With the groundwork of the story laid, the problems start as we meet pretty college student Nicole (Taral Hicks) and Marcus’ baby sister who is dating the Lebanon born Muslim Abe (Tamer Werfali) which of course causes conflict. Then there’s Cousin Brian who’s dating the Chaldean-American girl which is causing some conflict, especially considering that her brother is a violent psychopath and has the brutal Jade (Tommy ‘Tiny’ Lister) as his right hand man, and has also let it be known that he will kill her if he finds out she’s dating a black guy. There’s Abe’s sister who’s is rebelling against Islam and is hanging out with her fast Mexican friend and dating white guys which has her scared to death because apparently Abe has let it be known that he will kill her if he finds out she’s dating a white guy. There’s also a subplot involving Marcus and local gangster Terrence (Keith Sweat) with Marcus being involved in stuff that he probably shouldn’t be doing, and there’s another subplot involving Reverend Walters and his attempts to buy a supermarket but is running into interference from Chaldean corner store mogul Sonny, who happens to be Amina’s father I think, who as we already know is dating the Rev’s nephew Brian. I think that’s it even though there’s probably more.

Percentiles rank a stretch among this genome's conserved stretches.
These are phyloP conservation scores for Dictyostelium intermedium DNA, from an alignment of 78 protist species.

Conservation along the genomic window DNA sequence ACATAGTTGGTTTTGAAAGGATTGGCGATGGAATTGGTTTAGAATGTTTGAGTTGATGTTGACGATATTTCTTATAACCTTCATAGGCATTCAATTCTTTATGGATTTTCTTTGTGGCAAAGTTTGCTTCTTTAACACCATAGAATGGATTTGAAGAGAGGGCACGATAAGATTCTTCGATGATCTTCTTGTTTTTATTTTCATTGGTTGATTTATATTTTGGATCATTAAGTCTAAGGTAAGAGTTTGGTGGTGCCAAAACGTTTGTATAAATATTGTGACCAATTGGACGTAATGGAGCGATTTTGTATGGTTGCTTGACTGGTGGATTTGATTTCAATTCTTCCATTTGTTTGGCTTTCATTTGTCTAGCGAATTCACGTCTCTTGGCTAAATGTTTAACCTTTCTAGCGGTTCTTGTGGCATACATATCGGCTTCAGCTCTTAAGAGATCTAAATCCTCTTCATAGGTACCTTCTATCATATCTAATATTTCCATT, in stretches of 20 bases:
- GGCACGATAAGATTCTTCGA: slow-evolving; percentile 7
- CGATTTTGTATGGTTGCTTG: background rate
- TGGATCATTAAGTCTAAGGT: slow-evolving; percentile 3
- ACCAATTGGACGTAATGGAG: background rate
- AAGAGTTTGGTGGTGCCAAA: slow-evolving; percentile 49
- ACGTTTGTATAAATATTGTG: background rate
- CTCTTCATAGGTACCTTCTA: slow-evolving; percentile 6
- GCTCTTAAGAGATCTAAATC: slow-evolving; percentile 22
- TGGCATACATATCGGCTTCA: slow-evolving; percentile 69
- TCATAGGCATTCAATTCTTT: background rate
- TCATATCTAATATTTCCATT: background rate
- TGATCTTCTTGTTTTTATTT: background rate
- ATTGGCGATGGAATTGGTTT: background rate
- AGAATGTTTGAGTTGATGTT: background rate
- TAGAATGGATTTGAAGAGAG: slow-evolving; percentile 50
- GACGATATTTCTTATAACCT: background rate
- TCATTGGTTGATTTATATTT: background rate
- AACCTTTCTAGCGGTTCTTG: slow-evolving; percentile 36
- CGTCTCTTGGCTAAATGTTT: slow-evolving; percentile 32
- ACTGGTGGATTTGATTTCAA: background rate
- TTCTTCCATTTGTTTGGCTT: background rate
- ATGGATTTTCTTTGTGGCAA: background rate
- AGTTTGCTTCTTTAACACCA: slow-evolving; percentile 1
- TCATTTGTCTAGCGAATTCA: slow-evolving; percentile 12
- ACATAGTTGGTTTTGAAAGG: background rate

There are problems with ‘Forbidden Fruits’ with probably the number one problem being that this movie is literally all over the place. There are so many characters and so many plot lines and so many sub-plots that it’s damn near impossible to keep track of it all. Then don’t forget to remember the history lessons that Cayce tosses in that you have to retain which ultimately makes attempts to keep track of all that’s going on in this movie almost like playing mental ‘Whack-a-Mole’. Because of the large number of characters and plot points in this movie and the films relative brevity at around 100 minutes, some these plot points never get resolved and a lot of the characters never get fully developed, and because the film was jumping around from point to point it never gathered a solid rhythm or a pulse that could have created the feeling a smoothly flowing narrative.